10. Amorphous and nanocrystalline phase formation in highly-driven Al-based binary alloys

    Energy Technology Data Exchange (ETDEWEB)

    Kalay, Yunus Eren [Iowa State Univ., Ames, IA (United States)

    2009-01-01

    Remarkable advances have been made since rapid solidification was first introduced to the field of materials science and technology. New types of materials such as amorphous alloys and nanostructure materials have been developed as a result of rapid solidification techniques. While these advances are, in many respects, ground breaking, much remains to be discerned concerning the fundamental relationships that exist between a liquid and a rapidly solidified solid. The scope of the current dissertation involves an extensive set of experimental, analytical, and computational studies designed to increase the overall understanding of morphological selection, phase competition, and structural hierarchy that occurs under far-from equilibrium conditions. High pressure gas atomization and Cu-block melt-spinning are the two different rapid solidification techniques applied in this study. The research is mainly focused on Al-Si and Al-Sm alloy systems. Silicon and samarium produce different, yet favorable, systems for exploration when alloyed with aluminum under far-from equilibrium conditions. One of the main differences comes from the positions of their respective T0 curves, which makes Al-Si a good candidate for solubility extension while the plunging T0 line in Al-Sm promotes glass formation. The rapidly solidified gas-atomized Al-Si powders within a composition range of 15 to 50 wt% Si are examined using scanning and transmission electron microscopy. The non-equilibrium partitioning and morphological selection observed by examining powders at different size classes are described via a microstructure map. The interface velocities and the amount of undercooling present in the powders are estimated from measured eutectic spacings based on Jackson-Hunt (JH) and Trivedi-Magnin-Kurz (TMK) models, which permit a direct comparison of theoretical predictions. For an average particle size of 10 {micro}m with a Peclet number of ~0.2, JH and TMK deviate from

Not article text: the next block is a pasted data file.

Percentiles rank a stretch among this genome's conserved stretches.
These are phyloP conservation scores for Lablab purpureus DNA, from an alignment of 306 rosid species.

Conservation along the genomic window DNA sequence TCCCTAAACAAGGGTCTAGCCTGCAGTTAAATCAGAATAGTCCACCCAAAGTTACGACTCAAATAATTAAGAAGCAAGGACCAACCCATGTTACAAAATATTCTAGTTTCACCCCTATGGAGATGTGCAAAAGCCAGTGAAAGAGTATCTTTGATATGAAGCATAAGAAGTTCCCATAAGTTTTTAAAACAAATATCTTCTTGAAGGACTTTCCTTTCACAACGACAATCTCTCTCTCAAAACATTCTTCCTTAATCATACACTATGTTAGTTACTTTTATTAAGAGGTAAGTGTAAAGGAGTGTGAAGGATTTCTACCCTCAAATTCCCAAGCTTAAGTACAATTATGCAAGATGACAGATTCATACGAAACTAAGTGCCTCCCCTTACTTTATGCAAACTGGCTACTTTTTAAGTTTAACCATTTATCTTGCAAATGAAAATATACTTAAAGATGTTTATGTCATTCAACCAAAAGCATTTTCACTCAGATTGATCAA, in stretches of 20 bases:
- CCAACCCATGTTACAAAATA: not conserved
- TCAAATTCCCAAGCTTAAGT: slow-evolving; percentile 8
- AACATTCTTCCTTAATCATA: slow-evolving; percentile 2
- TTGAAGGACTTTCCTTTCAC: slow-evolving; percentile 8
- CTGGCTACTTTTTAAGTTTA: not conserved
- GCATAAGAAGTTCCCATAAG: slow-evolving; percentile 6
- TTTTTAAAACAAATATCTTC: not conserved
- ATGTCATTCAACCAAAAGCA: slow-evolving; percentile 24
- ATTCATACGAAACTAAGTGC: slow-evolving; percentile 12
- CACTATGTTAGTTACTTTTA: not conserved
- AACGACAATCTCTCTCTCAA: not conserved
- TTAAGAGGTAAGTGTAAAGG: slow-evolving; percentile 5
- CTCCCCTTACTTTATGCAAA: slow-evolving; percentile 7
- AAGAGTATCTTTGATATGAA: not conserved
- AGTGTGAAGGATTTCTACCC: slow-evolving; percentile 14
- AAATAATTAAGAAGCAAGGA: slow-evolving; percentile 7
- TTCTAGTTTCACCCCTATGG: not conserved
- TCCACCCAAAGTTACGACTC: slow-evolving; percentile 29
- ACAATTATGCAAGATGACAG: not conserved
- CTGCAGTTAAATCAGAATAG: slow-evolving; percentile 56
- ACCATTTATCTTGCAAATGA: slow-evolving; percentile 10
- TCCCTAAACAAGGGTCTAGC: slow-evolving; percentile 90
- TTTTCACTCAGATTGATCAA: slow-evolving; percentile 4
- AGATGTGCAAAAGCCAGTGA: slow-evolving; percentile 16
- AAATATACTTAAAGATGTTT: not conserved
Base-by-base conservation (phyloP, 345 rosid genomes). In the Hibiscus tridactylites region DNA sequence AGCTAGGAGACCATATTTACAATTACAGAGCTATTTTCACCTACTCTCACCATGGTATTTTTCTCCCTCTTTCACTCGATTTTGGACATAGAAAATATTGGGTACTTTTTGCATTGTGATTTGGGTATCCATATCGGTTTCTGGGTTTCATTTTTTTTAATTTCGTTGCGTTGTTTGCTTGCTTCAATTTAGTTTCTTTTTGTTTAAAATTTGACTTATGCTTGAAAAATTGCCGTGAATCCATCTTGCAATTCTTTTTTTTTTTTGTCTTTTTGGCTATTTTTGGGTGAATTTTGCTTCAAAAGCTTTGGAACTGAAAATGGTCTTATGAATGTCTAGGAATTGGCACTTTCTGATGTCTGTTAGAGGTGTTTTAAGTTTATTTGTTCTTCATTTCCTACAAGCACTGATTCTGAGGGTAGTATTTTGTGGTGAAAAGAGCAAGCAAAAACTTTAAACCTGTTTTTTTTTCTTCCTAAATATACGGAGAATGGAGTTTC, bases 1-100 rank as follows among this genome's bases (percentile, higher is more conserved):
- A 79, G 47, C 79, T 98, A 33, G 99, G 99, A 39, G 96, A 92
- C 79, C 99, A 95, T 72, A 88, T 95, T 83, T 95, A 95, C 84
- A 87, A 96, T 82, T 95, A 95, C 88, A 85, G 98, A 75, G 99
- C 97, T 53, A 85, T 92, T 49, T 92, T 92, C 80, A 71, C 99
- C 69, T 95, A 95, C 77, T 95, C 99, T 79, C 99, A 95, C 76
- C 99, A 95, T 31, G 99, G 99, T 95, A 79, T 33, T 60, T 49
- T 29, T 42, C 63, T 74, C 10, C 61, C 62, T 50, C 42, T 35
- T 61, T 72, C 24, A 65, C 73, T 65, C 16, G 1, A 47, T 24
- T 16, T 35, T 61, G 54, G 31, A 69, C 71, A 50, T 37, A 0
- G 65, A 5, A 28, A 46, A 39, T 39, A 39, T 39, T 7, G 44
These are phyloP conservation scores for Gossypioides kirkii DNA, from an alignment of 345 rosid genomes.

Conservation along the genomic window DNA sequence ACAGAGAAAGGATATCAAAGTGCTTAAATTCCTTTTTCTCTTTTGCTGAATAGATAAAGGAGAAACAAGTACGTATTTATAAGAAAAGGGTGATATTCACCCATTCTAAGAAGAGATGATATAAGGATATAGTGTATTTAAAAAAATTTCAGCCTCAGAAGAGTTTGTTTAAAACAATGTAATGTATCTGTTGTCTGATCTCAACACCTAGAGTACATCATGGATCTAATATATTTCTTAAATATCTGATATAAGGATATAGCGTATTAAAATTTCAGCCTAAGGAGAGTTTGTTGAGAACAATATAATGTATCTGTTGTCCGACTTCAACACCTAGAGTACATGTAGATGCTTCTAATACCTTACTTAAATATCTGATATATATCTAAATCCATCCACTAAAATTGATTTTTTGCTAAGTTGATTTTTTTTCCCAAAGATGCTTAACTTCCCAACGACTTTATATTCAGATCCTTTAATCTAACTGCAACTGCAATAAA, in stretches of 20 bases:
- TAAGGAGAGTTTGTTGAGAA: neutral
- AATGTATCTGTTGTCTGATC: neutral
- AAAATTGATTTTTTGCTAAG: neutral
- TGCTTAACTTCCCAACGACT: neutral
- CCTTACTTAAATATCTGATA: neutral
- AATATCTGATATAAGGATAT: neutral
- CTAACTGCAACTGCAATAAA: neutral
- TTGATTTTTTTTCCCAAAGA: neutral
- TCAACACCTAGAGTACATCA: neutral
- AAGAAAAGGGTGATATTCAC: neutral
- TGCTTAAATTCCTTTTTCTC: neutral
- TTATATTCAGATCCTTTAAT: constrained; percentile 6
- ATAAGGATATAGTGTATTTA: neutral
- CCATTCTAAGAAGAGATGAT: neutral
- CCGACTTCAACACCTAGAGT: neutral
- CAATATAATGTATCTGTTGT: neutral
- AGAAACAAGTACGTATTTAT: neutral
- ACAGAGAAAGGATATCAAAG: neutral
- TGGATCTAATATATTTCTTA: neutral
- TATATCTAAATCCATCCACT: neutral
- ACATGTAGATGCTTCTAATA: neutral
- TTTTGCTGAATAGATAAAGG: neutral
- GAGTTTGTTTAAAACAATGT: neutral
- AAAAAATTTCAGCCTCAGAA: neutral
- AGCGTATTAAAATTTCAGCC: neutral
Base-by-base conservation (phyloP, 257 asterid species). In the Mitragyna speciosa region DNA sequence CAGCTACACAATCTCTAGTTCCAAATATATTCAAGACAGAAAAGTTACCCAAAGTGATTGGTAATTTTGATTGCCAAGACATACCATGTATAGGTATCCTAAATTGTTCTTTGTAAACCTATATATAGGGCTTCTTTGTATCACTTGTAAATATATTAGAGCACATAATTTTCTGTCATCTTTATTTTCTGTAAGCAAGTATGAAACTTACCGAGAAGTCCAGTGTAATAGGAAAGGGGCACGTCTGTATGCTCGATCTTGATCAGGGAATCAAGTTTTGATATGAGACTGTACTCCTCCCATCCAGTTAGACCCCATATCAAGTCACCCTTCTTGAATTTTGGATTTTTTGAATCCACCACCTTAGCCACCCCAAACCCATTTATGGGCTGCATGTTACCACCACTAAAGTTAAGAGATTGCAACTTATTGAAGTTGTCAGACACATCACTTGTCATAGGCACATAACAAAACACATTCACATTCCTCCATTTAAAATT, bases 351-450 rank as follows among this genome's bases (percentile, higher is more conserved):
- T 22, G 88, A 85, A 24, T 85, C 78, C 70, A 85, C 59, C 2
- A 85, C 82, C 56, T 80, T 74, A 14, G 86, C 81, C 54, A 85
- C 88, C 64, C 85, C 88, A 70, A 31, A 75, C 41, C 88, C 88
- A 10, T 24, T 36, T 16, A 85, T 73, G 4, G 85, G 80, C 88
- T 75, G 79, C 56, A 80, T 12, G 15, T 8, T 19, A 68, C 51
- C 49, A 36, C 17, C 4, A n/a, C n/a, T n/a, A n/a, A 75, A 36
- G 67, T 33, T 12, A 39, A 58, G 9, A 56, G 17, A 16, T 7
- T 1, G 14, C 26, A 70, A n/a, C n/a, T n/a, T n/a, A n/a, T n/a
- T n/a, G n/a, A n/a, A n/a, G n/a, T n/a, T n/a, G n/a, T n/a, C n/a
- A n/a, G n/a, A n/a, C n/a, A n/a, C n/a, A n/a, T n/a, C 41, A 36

11. Second amorphous-to-crystalline phase transformation in Cu(60)Ti(20)Zr(20) bulk metallic glass.

    Science.gov (United States)

    Cao, Q P; Li, J F; Zhang, P N; Horsewell, A; Jiang, J Z; Zhou, Y H

    2007-06-20

    The second amorphous-to-crystalline phase transformation in Cu(60)Ti(20)Zr(20) bulk metallic glass was investigated by differential scanning calorimetry and x-ray diffractometry. The difference of the Gibbs free energies between the amorphous phase and the crystalline products during the transformation is estimated to be about 2.46 kJ mol(-1) at 753 K, much smaller than the 61 kJ mol(-1) obtained assuming that it is a polymorphic transformation. It was revealed that the phase transformation occurs through a eutectic crystallization of Cu(51)Zr(14) and Cu(2)TiZr, having an effective activation energy of the order of 400 kJ mol(-1). The average Avrami exponent n is about 2.0, indicating that the crystallization is diffusion controlled.

  12. Amorphous-to-crystalline phase transformation by neutron irradiation of the alloy Fe83B17

    International Nuclear Information System (INIS)

    Weis, J.; Gabris, F.; Cerven, I.; Sitek, J.

    1984-01-01

    The purpose of the present work is to investigate the structural changes of amorphous Fe 83 B 17 alloy after irradiation with fast neutrons ( > 1 MeV) and to compare with the crystallization behaviour of the amorphous Fe 83 B 17 alloy after annealing. The structural changes were studied by Moessbauer spectroscopy and X-ray diffraction with the usual Fourier analysis. (author)

  13. Thermal conductivity at the amorphous-nanocrystalline phase transition in beech wood biocarbon

    Science.gov (United States)

    Parfen'eva, L. S.; Orlova, T. S.; Smirnov, B. I.; Smirnov, I. A.; Misiorek, H.; Jezowski, A.; Ramirez-Rico, J.

    2014-05-01

    High-porosity samples of beech wood biocarbon (BE-C) were prepared by pyrolysis at carbonization temperatures T carb = 650, 1300, and 1600°C, and their resistivity ρ and thermal conductivity κ were studied in the 5-300 and 80-300 K temperature intervals. The experimental results obtained were evaluated by invoking X-ray diffraction data and information on the temperature dependences ρ( T) and κ( T) for BE-C samples prepared at T carb = 800, 1000, and 2400°C, which were collected by the authors earlier. An analysis of the κ( T carb) behavior led to the conclusion that the samples under study undergo an amorphous-nanocrystalline phase transition in the interval 800°C < T carb < 1000°C. Evaluation of the electronic component of the thermal conductivity revealed that the Lorentz number of the sample prepared at T carb = 2400°C exceeds by far the classical Sommerfeld value, which is characteristic of metals and highly degenerate semiconductors.